As news about the Colorado River trickles out in the press, we’ve received questions and noticed a little bit of confusion in the water world about the myriad of regulatory ongoings currently undergoing federal review. We’re here to break it down for you. We work hard here at GBWN to follow these proceedings, and making sure that more folks in the public understand what is happening will help our communities and ecosystems alike.
For all aspiring water wonks out there, we outline the three major proceedings that have been making the rounds recently on short and long-term management at the nation’s two largest reservoirs – Lake Mead and Lake Powell.
With major deadlines for public comment looming, we hope this is helpful for all who care and depend on the river.
Glen Canyon Dam Long Term Experimental and Management Plan (LTEMP)
Initiation Date: October 4, 2023
Upcoming Public Comment Deadline: November 3, 2023
Expected Record of Decision: Late 2023, Early 2024
First up is LTEMP. This is a more obscure CO River policy proposal, but we can think of it as the canary in the coal mine.
It comes from language in the Grand Canyon Protection Act of 1992 and other Bureau of Reclamation analysis from the late 80s/early 90s.
LTEMP is meant to govern management for riparian life and ecosystems downstream of Glen Canyon Dam in Glen, Marble and Grand Canyons. In reality, it’s been managing a loss of those things in those places.
Since the LTEMP Record of Decision in 2016 (the part of the NEPA process where they chose which management alternative to pursue among a suite of options), we have seen non-native fish like the Smallmouth Bass bypass Glen Canyon Dam and enter ecosystems where native species like the Humpback Chub exist.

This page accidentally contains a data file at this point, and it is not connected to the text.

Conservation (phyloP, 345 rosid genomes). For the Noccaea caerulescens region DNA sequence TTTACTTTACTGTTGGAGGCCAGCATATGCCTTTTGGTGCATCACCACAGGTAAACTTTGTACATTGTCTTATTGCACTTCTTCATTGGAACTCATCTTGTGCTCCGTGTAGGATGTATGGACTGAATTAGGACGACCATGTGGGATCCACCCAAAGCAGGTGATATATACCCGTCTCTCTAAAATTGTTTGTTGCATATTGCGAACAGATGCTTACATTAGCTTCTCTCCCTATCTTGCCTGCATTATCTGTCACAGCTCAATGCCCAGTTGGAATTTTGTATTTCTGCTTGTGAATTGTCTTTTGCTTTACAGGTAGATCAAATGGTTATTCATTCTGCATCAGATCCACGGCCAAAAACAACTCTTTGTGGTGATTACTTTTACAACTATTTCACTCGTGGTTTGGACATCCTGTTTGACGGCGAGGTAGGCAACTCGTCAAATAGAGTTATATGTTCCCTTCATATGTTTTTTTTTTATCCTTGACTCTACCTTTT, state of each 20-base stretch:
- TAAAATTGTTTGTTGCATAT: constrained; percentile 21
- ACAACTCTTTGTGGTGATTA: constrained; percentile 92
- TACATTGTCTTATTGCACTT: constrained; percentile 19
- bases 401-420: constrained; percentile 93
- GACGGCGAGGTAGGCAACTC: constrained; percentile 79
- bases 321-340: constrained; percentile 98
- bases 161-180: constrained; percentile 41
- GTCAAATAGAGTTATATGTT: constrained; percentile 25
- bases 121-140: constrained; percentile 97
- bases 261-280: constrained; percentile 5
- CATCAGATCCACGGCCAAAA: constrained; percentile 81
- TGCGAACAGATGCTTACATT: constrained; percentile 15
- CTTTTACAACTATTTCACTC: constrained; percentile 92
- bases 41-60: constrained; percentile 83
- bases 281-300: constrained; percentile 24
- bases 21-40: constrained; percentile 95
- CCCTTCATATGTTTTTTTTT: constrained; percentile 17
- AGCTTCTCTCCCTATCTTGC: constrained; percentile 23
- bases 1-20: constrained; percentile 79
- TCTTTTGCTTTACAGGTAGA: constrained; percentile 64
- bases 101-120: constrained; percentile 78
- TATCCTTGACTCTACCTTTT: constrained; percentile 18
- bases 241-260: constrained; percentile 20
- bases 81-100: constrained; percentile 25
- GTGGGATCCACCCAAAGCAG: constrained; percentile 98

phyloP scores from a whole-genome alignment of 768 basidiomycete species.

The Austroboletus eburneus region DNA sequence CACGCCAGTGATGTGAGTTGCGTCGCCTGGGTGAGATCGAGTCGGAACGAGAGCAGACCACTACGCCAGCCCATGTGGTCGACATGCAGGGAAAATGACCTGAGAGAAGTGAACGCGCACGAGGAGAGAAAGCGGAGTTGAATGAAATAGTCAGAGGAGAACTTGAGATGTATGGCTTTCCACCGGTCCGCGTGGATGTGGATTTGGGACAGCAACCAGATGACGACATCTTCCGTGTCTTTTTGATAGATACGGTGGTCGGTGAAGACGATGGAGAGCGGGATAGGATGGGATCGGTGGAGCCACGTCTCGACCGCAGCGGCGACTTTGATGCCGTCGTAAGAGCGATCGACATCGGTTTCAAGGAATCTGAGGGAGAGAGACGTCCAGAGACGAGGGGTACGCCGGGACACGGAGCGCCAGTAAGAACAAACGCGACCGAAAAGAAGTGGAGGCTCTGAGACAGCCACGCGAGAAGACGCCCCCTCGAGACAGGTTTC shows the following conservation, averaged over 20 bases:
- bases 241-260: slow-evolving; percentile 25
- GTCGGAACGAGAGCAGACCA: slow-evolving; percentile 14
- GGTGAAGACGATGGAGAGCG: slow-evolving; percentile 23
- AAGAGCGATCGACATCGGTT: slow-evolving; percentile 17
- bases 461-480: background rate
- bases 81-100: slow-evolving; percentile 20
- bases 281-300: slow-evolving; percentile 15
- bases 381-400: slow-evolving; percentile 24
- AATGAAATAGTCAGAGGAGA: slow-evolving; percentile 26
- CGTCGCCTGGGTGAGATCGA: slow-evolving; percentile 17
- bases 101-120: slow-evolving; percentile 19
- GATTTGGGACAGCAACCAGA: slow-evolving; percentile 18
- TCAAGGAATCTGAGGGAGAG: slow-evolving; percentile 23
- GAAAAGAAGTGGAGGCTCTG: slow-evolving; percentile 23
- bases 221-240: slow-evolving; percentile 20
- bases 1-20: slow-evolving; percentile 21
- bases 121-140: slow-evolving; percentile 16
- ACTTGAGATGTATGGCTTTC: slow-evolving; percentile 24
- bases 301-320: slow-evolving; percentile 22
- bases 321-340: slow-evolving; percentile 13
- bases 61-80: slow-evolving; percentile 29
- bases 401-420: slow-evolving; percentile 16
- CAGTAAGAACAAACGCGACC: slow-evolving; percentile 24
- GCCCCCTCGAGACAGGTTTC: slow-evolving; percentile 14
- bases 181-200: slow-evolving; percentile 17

Smallmouth feast on the humpbacks, which thrive in turbid waters that aren’t too warm or too cold. The Humpback Chub is a threatened species as listed under the Endangered Species Act. Current management, undoubtedly, jeopardizes the status of the chub.
The Bureau of Reclamation (BOR) describes the problem succinctly:
As the water elevation at Lake Powell has declined, the epilimnion, or upper layer of the lake where most fish reside, has become closer to the water intakes for Glen Canyon Dam, meaning that nonnative fish are now more likely to pass through the dam and downstream into the Colorado River. The epilimnion is also the warmest, top-most layer of the reservoir and, when discharged downstream, increases the temperature of the river. These warmwater releases are creating ideal spawning conditions specifically for smallmouth bass, a predatory invasive fish species which poses a threat to the federally protected humpback chub and other native fish.